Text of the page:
Shall the white women slaves in their bondage remain?
    O, manhood of Britain! think, think of their fate,
      And start the New Year with some Plan of Campaign.

          The People’s Palace.

    I sing of the People’s Palace, a tale of Arabian nights,
    A place where the toiling masses could feast on all true delights.
    It was opened with morning lectures, and closed with an evening hymn,
    And the Bishop of London whispered it was just the place for him.

    It was open for recreation from nine until six p.m.,
    Which times, said the working classes, were specially fixed for them.
    It was closed for the day on Sunday, and on Saturday afternoon,
    So the very select declared it “a perfectly priceless boon.”

    To cater for men and women who toil for their daily bread,
    The beer of their hearts was vetoed, and sherbet was sold instead,
    And they made it a coffee palace, with scones and a plate of “thick,”
    With counters for almond hardbake and liquorice in the stick.

    The pictures were all improving, the moral of all was “grand,”
    And at intervals there were concerts by the Blue Ribbon Army band;
    With exhibits in big glass cases of terrible temperance facts,
    And the entrance fee included a bundle of stirring tracts.

    It was built at the lavish outlay of a dozen of million pounds
    Which included the church and chapel, and the mission-hall in the grounds;
    But as nobody wanted sermons, and sherbet, and ginger-beer,
    It was sold at a great reduction to a philanthropic peer.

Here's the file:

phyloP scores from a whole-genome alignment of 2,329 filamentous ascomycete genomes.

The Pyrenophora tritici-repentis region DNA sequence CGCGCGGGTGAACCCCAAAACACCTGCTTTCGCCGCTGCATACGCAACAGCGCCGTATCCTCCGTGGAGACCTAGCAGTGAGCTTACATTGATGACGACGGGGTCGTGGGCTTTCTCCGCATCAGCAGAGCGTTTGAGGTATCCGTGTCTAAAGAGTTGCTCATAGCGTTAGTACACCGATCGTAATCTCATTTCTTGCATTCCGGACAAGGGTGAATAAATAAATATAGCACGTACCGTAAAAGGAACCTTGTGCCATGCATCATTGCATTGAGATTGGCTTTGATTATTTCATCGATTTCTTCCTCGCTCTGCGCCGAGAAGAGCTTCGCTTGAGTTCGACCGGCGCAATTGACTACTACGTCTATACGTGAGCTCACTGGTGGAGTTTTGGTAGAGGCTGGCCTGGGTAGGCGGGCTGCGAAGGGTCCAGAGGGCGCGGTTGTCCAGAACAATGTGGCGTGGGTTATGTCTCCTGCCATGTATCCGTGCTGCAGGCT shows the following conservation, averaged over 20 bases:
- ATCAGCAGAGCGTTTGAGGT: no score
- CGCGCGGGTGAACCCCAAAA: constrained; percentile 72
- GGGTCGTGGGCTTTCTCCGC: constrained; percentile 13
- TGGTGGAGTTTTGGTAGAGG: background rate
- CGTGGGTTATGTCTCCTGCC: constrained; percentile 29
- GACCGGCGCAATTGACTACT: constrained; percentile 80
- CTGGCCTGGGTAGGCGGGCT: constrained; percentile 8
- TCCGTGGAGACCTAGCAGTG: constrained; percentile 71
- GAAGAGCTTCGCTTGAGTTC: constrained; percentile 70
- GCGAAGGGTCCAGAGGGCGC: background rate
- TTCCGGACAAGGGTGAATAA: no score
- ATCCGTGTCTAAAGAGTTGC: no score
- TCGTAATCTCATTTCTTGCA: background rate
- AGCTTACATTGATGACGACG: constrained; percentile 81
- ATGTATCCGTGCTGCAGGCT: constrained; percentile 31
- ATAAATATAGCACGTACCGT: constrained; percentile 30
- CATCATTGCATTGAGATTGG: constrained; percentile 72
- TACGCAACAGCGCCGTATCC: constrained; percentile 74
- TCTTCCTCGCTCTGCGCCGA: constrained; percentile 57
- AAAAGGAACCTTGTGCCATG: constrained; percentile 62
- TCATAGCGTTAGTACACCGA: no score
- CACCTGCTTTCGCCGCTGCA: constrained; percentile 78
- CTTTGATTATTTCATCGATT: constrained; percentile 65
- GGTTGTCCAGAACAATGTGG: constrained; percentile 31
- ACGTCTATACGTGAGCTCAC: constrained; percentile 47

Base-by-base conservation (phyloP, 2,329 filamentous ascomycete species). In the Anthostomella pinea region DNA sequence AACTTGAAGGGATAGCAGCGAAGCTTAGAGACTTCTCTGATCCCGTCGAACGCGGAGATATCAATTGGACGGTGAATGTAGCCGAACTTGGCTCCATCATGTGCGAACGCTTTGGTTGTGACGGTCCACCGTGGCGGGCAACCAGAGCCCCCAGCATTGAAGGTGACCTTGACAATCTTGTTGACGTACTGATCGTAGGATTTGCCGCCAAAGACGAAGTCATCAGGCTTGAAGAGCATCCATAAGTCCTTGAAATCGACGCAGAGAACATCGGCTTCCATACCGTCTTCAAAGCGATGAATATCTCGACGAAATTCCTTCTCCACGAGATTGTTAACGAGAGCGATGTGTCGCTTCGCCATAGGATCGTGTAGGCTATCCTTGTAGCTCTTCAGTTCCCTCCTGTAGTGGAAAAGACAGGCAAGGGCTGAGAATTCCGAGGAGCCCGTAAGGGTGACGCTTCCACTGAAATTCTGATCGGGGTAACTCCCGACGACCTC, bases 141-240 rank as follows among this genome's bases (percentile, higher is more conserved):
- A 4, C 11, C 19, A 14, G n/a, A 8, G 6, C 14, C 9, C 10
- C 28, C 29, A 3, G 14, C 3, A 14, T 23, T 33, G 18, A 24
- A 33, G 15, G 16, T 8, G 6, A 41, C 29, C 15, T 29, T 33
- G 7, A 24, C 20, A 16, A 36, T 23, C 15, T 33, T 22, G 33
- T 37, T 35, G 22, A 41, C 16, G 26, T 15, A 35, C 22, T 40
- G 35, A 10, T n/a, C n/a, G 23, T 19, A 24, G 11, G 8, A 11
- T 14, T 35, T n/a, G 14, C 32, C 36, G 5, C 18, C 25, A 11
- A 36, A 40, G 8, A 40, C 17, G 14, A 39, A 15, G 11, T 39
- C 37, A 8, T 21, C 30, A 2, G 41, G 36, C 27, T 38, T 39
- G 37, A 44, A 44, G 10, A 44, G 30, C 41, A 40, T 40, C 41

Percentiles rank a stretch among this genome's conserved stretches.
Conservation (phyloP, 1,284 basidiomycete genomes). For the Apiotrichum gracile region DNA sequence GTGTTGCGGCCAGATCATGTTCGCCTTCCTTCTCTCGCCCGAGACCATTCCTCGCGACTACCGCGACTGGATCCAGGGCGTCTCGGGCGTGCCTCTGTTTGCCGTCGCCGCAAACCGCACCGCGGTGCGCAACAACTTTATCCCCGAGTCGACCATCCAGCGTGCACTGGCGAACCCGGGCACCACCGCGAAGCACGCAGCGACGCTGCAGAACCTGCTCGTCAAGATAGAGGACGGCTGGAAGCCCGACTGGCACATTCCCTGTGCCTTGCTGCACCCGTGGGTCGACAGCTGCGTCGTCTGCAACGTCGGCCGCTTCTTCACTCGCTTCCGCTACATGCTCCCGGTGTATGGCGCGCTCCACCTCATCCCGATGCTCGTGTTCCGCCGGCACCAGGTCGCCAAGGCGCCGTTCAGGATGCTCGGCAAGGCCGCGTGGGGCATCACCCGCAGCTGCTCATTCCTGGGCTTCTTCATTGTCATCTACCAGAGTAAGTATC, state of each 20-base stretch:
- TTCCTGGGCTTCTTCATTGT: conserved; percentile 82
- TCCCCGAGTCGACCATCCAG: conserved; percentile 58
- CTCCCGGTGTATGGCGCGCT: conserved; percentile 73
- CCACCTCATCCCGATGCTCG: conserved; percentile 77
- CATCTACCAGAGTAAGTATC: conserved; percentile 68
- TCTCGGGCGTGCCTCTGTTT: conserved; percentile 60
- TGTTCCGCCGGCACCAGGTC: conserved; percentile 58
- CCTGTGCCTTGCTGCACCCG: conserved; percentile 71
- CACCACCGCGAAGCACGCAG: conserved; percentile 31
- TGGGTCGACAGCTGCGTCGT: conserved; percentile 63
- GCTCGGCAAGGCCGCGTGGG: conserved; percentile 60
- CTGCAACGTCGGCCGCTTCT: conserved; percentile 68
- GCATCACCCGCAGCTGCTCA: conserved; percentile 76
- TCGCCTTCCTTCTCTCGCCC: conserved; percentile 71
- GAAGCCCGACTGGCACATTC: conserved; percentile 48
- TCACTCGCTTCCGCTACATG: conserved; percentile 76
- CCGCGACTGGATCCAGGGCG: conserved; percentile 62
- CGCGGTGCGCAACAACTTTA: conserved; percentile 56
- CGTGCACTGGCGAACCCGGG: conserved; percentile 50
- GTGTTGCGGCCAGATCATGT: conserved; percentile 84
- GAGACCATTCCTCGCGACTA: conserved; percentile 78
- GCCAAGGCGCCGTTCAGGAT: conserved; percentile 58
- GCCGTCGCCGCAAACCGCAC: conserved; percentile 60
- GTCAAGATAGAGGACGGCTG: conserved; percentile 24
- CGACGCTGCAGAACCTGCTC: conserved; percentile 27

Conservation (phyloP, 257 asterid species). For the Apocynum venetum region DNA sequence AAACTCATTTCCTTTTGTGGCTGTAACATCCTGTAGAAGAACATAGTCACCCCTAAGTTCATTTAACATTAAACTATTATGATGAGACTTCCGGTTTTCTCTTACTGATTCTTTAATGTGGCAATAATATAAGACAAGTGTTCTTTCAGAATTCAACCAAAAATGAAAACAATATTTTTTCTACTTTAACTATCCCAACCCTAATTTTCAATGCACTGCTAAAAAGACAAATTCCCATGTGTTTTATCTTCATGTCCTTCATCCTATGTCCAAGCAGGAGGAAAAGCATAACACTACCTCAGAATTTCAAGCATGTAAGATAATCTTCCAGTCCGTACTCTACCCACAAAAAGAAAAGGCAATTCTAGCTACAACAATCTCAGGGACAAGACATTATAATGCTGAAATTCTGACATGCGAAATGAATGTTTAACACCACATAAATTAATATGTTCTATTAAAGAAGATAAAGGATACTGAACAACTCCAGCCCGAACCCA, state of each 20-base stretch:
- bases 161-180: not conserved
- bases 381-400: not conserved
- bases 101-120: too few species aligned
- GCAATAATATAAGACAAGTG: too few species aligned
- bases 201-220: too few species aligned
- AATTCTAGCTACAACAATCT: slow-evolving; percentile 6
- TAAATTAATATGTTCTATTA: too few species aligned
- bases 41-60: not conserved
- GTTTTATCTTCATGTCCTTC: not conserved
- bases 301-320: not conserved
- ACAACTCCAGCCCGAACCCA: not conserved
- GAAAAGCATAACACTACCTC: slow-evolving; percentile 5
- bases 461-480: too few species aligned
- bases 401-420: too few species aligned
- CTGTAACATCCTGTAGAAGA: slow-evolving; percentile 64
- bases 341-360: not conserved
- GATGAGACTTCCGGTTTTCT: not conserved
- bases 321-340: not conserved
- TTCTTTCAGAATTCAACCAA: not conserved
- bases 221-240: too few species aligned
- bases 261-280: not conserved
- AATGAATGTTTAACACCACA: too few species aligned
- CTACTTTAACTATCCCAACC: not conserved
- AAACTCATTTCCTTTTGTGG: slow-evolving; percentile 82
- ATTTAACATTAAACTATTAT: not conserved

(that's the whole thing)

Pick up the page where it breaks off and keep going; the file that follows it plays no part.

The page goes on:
And in less than a twelvemonth after the Palace had reared its head,
    On the top of it proudly floated a banner of vulgar red;
    And General Booth was shouting, and having a grand “all night”
    In our latest “gigantic failure,” the Palace of No Delight.

          A Charade.

    He wore three hats upon his head,
      And called aloud “Old clo’,”
    It would not be correct to say
      His Christian name was “Mo.”
    His home was in a lane that used
      Some time ago to bear
    The Anglicised French name we give
      A garment ladies wear.
    You’ve seen him as the comic man
      In plays at Drury Lane,
    And Mr. Irving showed him once
      A prey to grief and pain.
    In all the tales our authors write
      He’s painted at his worst;
    I’ll have a “go” at him myself,
      And here he stands--my _first_.

    It was a young and noble earl,
      An impecunious sinner,
    He’d won a lovely Yankee girl,
      And gave a little dinner.
    The restaurant, a tip-top one,
      Was in the town that ‘Arry,
    Who once, with Cook, the trip has done,
      Insists on calling “Parry.”

    The bride-elect and all her friends
      The noble earl invited,
    They said, “He don’t mind what he spends,”
      And all were much delighted.
    But when the splendid spread was o’er,
      The guests about departing,
    The landlord came and locked the door,